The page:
Parker Manufacturing – it’s all about efficiency

By: Kelly-Ann Prinsloo – writer

James Trubshaw, chief executive officer (CEO) of Parker Manufacturing, talks about the state of the manufacturing sector and the processes that go into creating the company’s products.

Parker Manufacturing has been in business since 1979. Chief executive officer (CEO), James Trubshaw, who has been with the company since the 90s, has helped the company grow from strength to strength, to become a formidable player in the local manufacturing sector.

Parker Manufacturing has two main divisions – plastic manufacturing for the plumbing industry, and the conversion of wood product into bathroom furniture. Based in Industria West, Parker Manufacturing is ideally situated to distribute its products around Gauteng, with easy access to the M1 and M2, well as the N3/12 and N1.

Local is lekker
A large percentage of Parker Manufacturing’s raw material, particularly when it comes to the manufacture of plumbing products, is sourced locally. The Dow Chemical Company and Sasol are big producers of polypropylene, which is used in some of Parker Manufacturing’s plumbing products.

For more specialised raw materials, Parker Manufacturing imports when no local alternative is available. The problem with imported products is that there is often a lot of variation in quality, colour, etc. and so, Trubshaw saw that the company’s policy is to source local product whenever possible. This allows for more control over quality and shorter lead times. “We try to buy locally wherever possible,” said Trubshaw. “In terms of raw materials, if the process is here and the capacity’s here, then the prices are competitive.”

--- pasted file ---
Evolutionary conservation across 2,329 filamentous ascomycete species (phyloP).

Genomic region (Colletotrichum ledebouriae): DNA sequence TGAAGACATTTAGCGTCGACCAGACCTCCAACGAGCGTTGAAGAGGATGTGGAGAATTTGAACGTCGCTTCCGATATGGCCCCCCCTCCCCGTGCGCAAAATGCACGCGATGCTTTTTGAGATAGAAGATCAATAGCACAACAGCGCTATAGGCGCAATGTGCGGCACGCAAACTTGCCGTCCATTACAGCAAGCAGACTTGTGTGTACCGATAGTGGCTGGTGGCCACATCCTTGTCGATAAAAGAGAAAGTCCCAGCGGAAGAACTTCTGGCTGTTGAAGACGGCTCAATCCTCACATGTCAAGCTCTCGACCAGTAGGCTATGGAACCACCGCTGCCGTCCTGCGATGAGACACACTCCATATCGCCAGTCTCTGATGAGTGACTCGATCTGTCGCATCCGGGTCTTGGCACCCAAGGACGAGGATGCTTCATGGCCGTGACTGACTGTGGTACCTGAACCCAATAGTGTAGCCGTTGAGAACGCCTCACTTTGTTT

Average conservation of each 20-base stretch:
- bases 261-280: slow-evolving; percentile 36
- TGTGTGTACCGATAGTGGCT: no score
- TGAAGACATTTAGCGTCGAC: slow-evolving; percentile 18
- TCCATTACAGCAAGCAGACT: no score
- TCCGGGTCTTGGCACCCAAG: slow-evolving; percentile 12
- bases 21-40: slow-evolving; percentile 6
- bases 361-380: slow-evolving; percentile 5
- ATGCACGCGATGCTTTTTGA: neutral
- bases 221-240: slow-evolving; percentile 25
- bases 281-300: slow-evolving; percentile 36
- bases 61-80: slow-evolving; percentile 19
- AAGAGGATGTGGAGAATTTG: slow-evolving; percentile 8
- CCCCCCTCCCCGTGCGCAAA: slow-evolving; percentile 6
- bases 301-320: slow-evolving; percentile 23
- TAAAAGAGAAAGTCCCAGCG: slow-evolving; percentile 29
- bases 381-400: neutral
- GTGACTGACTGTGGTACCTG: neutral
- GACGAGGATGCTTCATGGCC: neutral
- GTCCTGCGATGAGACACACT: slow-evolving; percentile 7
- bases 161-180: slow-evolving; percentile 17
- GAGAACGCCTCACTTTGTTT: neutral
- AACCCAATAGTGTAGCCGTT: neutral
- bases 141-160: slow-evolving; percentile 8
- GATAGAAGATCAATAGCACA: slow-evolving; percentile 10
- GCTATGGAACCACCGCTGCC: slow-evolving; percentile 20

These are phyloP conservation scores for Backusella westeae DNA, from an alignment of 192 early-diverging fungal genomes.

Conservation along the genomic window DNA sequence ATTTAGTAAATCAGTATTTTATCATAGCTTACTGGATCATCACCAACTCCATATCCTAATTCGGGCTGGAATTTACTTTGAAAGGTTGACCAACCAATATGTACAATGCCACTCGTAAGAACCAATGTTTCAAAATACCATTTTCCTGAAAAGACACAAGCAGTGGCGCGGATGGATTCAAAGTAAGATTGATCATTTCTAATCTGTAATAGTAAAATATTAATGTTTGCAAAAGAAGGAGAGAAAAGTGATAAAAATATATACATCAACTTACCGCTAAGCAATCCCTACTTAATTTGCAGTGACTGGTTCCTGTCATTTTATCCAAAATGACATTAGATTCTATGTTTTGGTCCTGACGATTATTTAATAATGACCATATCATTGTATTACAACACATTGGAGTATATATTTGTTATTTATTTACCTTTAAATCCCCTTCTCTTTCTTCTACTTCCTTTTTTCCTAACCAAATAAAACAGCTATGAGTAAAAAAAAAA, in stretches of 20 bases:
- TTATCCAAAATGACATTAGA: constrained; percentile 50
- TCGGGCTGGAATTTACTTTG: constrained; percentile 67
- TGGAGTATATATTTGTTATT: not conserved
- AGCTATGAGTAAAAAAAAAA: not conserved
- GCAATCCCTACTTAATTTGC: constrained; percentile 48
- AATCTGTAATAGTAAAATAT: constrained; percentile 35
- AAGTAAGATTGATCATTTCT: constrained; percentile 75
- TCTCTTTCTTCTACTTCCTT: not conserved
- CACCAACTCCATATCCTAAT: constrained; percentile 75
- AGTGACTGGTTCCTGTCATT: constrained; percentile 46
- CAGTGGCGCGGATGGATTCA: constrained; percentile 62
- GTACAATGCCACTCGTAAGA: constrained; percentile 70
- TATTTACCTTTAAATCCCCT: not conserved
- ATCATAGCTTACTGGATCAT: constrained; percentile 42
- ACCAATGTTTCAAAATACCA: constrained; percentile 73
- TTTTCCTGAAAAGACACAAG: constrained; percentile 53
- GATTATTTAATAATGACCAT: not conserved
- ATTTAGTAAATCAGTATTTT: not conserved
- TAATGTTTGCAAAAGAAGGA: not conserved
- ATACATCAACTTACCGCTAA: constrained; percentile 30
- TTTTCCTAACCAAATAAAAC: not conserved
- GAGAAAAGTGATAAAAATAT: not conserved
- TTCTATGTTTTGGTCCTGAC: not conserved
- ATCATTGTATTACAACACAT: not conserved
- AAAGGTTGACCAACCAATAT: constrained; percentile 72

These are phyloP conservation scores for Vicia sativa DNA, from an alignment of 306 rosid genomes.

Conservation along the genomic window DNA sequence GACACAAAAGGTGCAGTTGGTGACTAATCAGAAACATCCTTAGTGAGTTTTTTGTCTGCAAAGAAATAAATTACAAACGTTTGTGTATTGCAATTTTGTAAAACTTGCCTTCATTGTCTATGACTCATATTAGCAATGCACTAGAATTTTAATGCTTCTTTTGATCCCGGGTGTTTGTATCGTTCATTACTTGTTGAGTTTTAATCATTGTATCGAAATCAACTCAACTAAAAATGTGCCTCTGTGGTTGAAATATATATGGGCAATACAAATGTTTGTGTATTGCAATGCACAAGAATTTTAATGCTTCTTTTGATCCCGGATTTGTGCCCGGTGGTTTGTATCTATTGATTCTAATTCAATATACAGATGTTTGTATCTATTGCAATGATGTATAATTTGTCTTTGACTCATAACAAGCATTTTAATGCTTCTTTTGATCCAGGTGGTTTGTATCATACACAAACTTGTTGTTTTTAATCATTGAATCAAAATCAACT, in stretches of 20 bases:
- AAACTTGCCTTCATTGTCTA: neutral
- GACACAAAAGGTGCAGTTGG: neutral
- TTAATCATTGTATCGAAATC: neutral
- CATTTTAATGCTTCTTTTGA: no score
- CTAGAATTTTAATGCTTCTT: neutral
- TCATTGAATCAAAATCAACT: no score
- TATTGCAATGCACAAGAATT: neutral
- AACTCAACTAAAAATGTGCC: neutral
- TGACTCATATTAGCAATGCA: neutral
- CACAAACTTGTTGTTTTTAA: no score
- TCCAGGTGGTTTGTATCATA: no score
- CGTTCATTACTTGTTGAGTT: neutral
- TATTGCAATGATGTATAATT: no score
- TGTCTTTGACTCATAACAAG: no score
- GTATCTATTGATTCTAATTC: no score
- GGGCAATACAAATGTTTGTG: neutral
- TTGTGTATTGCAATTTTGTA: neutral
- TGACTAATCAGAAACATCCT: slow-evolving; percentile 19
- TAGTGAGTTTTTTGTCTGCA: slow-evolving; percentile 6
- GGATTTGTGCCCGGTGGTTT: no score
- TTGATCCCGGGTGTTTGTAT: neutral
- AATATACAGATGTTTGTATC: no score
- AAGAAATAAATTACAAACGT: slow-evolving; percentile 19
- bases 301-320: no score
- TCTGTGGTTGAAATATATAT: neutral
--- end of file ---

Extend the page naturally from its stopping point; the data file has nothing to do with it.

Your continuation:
Trubshaw added that it is far better to buy locally because it gives a company more flexibility. “It’s not always better to import. I think there is a perception in South Africa, unfortunately, that if it’s imported, it’s better quality, which is actually nonsense.”

The state of local manufacturing
Trubshaw said that, in his opinion, what has happened in South Africa is that, for a time, cheap imported products of reasonable quality were available to buy and now, that perception has stuck. The ‘buy South African’ campaign didn’t quite work out well, Trubshaw said, adding that it is up to manufacturers to promote their locally-made products so that consumers are aware that, by buying locally, not only are they supporting local manufacturers, but they are helping to boost the economy and create jobs for unemployed South Africans. Parker’s strategy is to put the message out, through product branding, that, by buying Parker products, consumers are supporting and sustaining employment.

Read the full feature in Plumbing Africa October 2015, page 71.

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